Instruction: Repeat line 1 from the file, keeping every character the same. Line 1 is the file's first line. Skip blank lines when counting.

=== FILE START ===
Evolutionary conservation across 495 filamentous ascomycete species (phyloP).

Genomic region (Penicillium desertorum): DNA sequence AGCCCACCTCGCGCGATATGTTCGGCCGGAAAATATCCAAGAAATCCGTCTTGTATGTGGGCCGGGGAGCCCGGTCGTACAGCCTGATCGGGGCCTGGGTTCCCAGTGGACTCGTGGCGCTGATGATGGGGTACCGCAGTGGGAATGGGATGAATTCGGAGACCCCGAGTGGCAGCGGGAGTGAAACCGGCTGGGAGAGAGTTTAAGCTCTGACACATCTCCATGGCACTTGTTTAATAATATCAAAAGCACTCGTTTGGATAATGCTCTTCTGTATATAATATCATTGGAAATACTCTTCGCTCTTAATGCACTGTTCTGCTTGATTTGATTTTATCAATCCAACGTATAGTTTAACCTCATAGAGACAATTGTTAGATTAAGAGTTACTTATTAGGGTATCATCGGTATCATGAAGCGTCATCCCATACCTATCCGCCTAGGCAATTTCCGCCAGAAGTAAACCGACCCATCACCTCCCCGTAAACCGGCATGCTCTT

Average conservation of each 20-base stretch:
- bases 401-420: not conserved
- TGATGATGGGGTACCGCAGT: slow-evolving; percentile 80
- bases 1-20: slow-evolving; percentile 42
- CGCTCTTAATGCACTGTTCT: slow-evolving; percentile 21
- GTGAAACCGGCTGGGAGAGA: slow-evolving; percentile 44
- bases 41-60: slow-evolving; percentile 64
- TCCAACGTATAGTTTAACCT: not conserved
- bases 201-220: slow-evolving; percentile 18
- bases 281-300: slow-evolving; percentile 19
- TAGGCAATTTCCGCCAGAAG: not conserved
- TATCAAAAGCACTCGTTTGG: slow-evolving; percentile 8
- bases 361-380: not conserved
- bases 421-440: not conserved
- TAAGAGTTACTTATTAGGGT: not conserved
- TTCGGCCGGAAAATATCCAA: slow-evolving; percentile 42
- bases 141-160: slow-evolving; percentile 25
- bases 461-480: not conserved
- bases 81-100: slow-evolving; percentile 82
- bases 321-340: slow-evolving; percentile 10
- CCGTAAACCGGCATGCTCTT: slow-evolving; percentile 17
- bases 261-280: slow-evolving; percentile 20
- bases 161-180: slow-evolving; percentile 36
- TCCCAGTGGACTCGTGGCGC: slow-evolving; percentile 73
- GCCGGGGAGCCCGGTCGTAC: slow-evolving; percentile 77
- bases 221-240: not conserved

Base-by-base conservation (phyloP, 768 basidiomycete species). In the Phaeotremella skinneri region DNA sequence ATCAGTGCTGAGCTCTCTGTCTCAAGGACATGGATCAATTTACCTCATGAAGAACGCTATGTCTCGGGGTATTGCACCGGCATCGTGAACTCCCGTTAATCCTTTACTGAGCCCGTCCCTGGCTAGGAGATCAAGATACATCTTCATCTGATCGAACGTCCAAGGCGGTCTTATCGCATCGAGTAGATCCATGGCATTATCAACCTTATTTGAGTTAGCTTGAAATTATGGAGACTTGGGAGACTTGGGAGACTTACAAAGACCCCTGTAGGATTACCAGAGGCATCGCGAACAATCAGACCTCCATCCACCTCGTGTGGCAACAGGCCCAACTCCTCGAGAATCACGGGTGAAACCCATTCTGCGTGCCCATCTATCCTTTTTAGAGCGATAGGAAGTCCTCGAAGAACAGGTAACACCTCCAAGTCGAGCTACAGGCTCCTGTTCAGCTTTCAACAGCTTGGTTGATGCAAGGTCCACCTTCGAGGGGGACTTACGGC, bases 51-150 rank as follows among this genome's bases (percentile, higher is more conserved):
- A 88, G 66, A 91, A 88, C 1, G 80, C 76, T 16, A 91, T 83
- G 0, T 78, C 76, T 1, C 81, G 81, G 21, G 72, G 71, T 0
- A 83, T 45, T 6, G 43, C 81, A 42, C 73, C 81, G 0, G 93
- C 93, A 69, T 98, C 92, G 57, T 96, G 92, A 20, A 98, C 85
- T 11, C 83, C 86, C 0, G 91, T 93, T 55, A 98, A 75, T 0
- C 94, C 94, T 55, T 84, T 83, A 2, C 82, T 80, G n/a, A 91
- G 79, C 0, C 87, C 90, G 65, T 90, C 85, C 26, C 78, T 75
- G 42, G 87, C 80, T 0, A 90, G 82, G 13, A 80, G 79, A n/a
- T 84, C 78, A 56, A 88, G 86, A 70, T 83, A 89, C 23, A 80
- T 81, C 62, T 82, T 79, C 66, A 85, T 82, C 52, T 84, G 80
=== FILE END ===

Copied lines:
Evolutionary conservation across 495 filamentous ascomycete species (phyloP).